Top 10 All-Time Game-Changing Super Bowl Plays
Photo Credit: Getty.
Every year we go into January hoping for one thing: an epic NFL playoff season which will lead to an unforgettable Super Bowl (maybe that’s two things?).
Of course, the Seahawks 43-8 romp over the Broncos solidified the 2014 contest as possibly the most disappointing ever. But we were certainly fed a healthy dose of redemption after the Patriots’ epic stand against the Seahawks a year ago.
It’s those game-changing moments that make Super Bowls unforgettable.
With Super Bowl 50 just around the corner, we can only hope for that one play that will be stamped into our memory forever. If one thing is certain, it would have to be as great — if not greater — than the top 10 below.
(Honorable Mention) Marcus Allen’s Cutback
Super Bowl XVIII – Jan. 23, 1984
Some might not consider Allen’s third quarter touchdown run against the Redskins game-changing, considering the Raiders were already dominating the game 28-9, but the run eliminated any hope for a comeback for the defending champs and is one we still see on highlight reels to this day. This 74-yard TD was just part of his 191-yard effort in an MVP performance.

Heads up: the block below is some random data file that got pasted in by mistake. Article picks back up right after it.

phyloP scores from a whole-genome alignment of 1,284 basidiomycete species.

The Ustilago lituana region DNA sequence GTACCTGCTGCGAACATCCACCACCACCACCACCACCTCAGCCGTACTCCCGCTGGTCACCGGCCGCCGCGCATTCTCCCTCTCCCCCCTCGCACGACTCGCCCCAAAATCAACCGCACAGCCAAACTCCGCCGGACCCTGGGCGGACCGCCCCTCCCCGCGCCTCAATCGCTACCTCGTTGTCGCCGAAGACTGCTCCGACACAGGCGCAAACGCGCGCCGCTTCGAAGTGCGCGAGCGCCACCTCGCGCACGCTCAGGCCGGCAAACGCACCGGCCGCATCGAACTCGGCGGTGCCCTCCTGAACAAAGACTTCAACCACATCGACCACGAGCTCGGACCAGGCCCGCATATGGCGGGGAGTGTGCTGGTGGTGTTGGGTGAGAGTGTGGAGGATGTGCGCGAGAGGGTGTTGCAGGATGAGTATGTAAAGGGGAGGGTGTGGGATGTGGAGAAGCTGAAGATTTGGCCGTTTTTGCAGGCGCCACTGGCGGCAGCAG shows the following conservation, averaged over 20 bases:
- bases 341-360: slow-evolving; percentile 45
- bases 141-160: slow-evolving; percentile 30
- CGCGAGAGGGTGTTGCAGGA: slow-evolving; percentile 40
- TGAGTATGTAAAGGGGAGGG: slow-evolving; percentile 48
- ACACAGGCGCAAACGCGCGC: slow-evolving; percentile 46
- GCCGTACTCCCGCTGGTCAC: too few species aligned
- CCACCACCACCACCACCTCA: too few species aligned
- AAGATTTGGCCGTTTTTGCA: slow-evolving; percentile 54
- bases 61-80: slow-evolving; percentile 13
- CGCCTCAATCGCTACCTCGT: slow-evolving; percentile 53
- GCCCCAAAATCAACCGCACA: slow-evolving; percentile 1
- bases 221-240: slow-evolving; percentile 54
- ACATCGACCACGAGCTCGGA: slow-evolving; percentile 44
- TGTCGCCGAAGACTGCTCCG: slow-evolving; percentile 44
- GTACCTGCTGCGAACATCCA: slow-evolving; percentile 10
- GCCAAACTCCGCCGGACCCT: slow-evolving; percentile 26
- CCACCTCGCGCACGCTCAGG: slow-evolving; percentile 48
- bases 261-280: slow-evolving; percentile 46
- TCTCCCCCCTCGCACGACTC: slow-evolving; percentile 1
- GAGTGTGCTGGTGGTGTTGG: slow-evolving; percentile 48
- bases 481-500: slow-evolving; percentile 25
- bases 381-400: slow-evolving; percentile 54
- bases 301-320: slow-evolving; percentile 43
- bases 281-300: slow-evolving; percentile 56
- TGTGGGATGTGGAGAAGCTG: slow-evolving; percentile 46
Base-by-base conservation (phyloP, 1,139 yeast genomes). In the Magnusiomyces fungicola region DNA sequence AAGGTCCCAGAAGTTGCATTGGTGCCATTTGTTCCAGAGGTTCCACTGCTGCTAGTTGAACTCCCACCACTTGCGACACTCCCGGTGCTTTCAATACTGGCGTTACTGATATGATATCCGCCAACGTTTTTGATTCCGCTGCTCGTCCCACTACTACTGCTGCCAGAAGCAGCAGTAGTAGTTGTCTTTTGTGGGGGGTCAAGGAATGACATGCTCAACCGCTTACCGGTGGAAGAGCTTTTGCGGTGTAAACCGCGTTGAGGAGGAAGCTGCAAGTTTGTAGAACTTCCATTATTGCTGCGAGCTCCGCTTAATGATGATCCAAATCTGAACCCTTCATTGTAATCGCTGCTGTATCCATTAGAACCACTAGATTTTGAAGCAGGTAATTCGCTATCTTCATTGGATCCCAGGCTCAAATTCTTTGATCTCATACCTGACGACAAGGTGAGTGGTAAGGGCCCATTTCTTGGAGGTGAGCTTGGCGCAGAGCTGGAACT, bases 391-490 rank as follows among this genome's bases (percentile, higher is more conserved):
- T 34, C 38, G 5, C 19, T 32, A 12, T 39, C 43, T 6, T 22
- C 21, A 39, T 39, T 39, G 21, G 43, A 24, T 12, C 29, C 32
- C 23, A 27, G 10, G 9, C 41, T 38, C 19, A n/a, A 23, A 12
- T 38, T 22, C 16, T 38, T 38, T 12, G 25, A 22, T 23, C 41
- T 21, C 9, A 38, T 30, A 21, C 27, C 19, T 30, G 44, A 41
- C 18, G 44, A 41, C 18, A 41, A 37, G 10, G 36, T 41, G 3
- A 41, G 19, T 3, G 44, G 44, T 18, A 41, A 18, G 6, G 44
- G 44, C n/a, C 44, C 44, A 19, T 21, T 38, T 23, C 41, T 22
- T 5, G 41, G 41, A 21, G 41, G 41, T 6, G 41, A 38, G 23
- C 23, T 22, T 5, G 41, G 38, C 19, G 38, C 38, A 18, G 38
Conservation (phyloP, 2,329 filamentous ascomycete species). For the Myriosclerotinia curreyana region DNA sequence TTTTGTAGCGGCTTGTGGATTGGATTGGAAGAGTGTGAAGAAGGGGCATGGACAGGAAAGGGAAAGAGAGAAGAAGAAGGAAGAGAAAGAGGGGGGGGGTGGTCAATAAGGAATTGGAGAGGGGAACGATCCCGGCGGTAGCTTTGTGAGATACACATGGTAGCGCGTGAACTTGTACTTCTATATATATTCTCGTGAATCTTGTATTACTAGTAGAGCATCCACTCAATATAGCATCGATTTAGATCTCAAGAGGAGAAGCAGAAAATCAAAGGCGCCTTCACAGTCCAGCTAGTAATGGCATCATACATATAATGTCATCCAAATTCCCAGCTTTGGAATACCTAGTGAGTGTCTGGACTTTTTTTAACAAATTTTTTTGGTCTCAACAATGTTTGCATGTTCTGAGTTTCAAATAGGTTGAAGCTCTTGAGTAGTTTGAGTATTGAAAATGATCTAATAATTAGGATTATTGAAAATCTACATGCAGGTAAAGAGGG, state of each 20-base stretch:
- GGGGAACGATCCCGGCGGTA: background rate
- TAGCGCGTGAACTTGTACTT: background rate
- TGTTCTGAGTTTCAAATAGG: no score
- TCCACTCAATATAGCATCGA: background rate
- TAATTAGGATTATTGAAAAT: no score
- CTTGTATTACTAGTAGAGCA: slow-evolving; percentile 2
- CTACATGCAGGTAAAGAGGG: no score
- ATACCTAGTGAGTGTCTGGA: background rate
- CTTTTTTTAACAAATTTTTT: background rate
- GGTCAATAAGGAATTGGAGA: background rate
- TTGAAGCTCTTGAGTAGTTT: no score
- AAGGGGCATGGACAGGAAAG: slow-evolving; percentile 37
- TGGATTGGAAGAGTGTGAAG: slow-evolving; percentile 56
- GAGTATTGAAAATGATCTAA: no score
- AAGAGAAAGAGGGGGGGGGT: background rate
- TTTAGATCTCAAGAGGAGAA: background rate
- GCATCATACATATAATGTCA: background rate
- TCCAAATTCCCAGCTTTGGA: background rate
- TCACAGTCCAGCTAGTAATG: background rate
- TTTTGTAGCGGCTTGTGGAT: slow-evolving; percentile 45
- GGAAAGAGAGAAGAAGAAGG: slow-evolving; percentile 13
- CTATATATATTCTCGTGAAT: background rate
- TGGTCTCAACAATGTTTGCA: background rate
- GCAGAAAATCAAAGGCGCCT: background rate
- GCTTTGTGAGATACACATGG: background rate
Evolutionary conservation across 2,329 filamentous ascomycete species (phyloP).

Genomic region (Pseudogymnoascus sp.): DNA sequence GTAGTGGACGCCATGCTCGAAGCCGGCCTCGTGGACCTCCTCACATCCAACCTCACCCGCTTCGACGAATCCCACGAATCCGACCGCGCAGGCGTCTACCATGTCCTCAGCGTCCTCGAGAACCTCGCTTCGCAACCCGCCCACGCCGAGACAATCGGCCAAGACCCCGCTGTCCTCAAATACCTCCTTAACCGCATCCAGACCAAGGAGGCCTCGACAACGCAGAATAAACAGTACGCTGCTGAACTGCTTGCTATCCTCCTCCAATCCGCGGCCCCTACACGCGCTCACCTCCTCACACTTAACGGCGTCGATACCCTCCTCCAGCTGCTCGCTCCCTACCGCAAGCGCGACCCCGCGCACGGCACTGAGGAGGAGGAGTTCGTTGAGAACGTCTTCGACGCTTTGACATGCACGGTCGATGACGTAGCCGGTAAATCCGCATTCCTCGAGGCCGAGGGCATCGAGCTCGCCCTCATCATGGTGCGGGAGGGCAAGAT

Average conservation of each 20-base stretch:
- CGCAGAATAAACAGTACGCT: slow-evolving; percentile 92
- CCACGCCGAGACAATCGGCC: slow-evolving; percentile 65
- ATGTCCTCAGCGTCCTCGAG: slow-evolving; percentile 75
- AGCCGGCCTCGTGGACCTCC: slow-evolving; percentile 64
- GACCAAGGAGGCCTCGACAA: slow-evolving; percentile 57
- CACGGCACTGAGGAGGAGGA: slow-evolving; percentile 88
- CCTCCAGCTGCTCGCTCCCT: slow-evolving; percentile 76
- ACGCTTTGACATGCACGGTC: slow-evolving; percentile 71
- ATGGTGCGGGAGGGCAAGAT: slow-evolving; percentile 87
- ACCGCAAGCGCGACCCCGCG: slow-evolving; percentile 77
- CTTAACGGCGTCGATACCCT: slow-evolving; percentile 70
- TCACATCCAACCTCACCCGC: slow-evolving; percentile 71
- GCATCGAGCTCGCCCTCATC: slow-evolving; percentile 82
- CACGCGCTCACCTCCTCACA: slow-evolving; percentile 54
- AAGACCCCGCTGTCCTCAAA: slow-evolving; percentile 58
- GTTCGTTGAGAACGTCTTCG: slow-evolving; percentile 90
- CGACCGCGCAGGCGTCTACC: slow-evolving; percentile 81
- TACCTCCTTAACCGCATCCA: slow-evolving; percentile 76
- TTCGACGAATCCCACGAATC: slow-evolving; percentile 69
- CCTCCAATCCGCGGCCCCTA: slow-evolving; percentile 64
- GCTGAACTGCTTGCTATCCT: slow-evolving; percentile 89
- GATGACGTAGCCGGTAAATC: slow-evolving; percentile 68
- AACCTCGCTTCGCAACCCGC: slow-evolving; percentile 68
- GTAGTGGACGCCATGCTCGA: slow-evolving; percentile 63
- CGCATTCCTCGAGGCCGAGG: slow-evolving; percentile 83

10. Lynn’s Leap
Super Bowl X – January 19, 1976
Lynn Swann became the first wideout to win Super Bowl MVP after his legendary performance against the Cowboys in the tenth Super Bowl ever played. In this giant leap, Swann is covered like white on rice by Mark Washington, yet somehow manages to come down with the ball after juggling it during the fall for a 53-yard gain.
It’s widely considered one of the greatest catches in NFL history and it helped deliver the 21-17 win.
9. Porter Picks Manning
Super Bowl XLIV – February 7, 2010
Peyton Manning and the Colts were attempting to win their second Super Bowl in four years, but the Saints were making a push to win their very first ever. With a fourth-quarter lead and five minutes remaining, Manning was en route to making a game-winning comeback until the Saints’ Tracy Porter intercepted a third-down pass for a 74-yard score, sealing New Orleans the moment they had waited decades for.
8. Desmond Howard’s Kick Return
Super Bowl XXXI – January 27, 1997
You know he must be game changing if your Super Bowl MVP is the kick-returner.
Desmond Howard continued to astound crowds with his speed in this Super Bowl against the Drew Bledsoe-led Patriots. Howard had a SB record 244 return yards, including this 99-yard return late in the third quarter following a New England Curtis Martin TD. The score helped secure the 14-point victory.